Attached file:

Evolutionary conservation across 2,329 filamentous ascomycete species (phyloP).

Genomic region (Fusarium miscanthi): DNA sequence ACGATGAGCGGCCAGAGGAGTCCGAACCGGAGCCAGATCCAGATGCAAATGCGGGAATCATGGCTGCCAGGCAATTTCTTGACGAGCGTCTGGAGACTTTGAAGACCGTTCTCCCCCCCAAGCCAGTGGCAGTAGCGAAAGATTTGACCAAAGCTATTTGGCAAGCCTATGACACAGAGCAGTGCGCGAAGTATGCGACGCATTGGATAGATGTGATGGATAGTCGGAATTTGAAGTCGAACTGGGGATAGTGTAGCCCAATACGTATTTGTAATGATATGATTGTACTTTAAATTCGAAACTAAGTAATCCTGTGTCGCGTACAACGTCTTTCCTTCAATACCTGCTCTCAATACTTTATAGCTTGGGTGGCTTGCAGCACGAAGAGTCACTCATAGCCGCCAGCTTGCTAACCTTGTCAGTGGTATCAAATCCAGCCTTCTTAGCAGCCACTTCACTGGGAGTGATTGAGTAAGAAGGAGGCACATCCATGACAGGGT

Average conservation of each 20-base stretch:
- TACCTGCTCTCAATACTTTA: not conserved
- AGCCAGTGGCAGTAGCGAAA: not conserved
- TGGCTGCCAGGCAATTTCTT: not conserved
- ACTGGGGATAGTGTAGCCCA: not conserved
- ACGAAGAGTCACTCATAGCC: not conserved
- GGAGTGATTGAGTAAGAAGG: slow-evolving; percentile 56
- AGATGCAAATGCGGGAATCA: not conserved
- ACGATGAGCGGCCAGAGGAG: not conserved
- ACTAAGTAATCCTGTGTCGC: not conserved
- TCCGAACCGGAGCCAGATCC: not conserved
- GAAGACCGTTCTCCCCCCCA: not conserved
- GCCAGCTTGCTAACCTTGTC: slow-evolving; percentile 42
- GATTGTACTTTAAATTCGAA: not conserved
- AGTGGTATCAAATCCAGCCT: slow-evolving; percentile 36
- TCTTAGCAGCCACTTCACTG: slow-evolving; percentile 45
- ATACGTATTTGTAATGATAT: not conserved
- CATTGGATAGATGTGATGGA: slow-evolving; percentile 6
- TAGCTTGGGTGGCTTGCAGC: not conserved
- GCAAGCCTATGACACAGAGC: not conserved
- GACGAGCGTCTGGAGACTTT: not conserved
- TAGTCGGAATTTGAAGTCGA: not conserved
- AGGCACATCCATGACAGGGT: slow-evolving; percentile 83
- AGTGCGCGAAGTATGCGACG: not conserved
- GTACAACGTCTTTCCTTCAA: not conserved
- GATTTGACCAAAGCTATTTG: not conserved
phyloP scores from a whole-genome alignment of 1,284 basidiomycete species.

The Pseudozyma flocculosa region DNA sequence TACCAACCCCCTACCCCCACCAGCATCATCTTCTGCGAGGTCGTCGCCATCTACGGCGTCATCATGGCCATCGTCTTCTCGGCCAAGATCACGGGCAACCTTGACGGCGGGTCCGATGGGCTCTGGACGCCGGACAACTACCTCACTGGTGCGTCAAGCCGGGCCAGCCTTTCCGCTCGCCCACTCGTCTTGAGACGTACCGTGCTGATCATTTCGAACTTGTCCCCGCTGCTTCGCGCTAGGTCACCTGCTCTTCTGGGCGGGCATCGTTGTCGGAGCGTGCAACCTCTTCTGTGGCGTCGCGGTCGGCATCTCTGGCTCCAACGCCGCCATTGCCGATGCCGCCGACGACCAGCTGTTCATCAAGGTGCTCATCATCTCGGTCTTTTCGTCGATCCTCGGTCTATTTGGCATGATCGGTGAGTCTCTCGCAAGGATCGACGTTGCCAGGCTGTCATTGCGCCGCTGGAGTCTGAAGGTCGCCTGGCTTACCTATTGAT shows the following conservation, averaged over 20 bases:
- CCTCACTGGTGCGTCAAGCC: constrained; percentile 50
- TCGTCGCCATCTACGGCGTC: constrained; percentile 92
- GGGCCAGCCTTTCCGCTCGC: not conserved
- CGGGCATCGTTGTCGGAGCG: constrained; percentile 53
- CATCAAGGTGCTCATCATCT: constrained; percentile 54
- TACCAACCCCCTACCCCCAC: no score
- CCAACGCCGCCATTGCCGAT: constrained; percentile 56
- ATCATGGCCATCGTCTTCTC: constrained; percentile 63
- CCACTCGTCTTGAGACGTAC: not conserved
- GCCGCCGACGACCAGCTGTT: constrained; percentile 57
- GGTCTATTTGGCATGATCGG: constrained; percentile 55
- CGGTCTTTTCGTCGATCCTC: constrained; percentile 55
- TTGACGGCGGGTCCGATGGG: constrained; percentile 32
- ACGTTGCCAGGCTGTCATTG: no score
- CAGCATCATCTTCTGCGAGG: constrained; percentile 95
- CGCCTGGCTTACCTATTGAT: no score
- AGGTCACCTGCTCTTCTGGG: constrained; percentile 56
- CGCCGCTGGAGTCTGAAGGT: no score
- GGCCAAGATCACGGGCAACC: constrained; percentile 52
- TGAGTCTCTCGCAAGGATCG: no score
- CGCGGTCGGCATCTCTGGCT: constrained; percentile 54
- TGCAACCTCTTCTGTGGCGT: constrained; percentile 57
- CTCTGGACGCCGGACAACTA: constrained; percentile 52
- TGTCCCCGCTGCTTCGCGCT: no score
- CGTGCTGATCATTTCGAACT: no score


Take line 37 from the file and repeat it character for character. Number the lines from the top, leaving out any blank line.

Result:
- CCAACGCCGCCATTGCCGAT: constrained; percentile 56